Thou hast helped me and consoled me (XXXV:2)

CHAPTER XXXV. Of the Weekly Servers in the Kitchen
14 Mar. 14 July. 13 Nov.

Let the weekly servers take each a cup of drink and a piece of bread over and above the refection, that so they may serve their brethren, when the hour cometh, without murmuring or great labour. On solemn days, however, let them forbear until after Mass.* On Sunday, as soon as Lauds are ended, let both the incoming and the outgoing servers fall on their knees before all, in the Oratory, and ask their prayers. Let him who endeth his week, say this verse: “Blessed art Thou Lord God, Who hast helped me and comforted me;” which being thrice repeated, he shall receive the blessing. Let him that beginneth his week follow, and say: “O God, come to my assistance: O Lord, make haste to help me.” Let this likewise be thrice repeated by all; and having received the blessing, let him enter on his office.

Saint Benedict’s solicitude for the weekly servers is altogether fatherly: he would have them take refreshment before the meal, and this in addition to the food and drink that they will have after serving, sine murmuratione et gravi labore, “that so they may serve their brethren, when the hour cometh, without murmuring or great labour.” Saint Benedict insists that the service of the brethren be done with a cheerful and serene attitude. Murmuring is a terrible vice, sowing the seeds of discontent among the brethren and troubling the peace of the house of God. Murmuring is what the Apostles calls the radix amaritudinis, the “root of bitterness” (Hebrews 12:15).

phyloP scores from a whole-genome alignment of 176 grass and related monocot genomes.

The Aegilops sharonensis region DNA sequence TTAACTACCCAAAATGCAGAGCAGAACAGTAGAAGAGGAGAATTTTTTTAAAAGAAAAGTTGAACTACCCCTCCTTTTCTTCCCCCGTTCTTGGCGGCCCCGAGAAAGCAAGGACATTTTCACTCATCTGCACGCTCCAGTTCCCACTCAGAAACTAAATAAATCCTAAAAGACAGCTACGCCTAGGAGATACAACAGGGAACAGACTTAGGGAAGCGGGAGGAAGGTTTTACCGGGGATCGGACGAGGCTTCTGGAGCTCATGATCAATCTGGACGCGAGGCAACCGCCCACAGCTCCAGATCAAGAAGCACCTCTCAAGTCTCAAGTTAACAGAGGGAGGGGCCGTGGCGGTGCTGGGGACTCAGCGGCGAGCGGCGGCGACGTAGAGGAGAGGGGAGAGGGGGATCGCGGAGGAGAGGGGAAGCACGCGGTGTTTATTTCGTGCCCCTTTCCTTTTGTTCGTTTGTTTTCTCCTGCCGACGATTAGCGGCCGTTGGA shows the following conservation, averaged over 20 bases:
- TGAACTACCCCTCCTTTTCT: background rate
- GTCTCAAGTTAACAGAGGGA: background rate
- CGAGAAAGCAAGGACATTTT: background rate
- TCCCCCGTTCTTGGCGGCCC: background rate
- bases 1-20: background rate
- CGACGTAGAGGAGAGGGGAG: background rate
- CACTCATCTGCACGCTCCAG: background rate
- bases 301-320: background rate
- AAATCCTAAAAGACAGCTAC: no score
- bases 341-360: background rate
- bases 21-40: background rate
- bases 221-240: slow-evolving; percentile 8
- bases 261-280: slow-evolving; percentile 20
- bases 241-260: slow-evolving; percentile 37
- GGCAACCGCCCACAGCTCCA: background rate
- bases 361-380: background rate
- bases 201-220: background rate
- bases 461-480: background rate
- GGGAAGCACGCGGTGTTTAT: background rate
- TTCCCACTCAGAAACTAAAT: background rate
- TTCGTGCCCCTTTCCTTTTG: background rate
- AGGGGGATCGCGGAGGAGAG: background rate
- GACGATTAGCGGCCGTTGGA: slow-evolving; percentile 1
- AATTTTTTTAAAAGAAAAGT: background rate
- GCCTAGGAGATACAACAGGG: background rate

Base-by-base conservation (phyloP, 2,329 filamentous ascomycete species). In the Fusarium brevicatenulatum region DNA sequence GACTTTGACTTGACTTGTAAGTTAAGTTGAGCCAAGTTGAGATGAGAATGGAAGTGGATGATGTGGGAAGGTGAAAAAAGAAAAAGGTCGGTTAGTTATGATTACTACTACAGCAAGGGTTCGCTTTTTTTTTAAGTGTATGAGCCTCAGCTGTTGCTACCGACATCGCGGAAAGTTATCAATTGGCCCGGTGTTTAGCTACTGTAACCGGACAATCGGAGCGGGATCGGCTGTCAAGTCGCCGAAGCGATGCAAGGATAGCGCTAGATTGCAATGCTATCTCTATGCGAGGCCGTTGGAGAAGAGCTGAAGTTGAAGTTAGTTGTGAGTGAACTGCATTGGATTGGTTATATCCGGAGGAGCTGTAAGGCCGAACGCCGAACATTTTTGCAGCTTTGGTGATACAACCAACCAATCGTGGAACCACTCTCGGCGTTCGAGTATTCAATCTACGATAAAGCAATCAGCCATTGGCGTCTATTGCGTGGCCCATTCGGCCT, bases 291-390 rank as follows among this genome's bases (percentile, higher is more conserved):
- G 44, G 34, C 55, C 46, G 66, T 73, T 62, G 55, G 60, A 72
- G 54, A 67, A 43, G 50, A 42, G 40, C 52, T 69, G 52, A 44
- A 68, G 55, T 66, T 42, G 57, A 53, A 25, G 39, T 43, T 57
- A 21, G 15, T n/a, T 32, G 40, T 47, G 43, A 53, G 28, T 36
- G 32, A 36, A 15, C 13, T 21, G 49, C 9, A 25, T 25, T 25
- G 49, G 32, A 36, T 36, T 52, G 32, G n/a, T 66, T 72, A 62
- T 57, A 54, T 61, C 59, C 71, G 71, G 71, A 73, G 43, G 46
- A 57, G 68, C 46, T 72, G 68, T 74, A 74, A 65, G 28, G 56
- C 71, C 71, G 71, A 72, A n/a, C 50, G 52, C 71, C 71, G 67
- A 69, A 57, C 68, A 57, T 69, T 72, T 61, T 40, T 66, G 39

The weekly service of table has a ritual quality about; rather like the turns of service of the priests and levites of the temple. Saint Benedict raises the service of the brethren at table to the dignity of the liturgical service of the altar. It becomes a priestly action, an offering made to God, in the spirit of the Apostle’s admonition:

I beseech you therefore, brethren, by the mercy of God, that you present your bodies a living sacrifice, holy, pleasing unto God, your reasonable service. (Romans 12:1)

The rite that Saint Benedict prescribes must be understood in the light of the law of the Council of Nicaea (325) that forbade kneeling on the Day of the Lord. Omnibus genibus provolvantur, “bending their knees before all” indicates a profound inclination.

The verses chosen by Saint Benedict for the beginning and the end of the weekly service inculcate two of the fundamental attitudes that he would see in his sons: an utter reliance on the grace obtained humble supplication; and the blessing of thanksgiving addressed to God who helps and consoles those who rely on him, according to the word of the Apostle:

Blessed be the God and Father of our Lord Jesus Christ, the Father of mercies, and the God of all consolation. (2 Corinthians 1:3)

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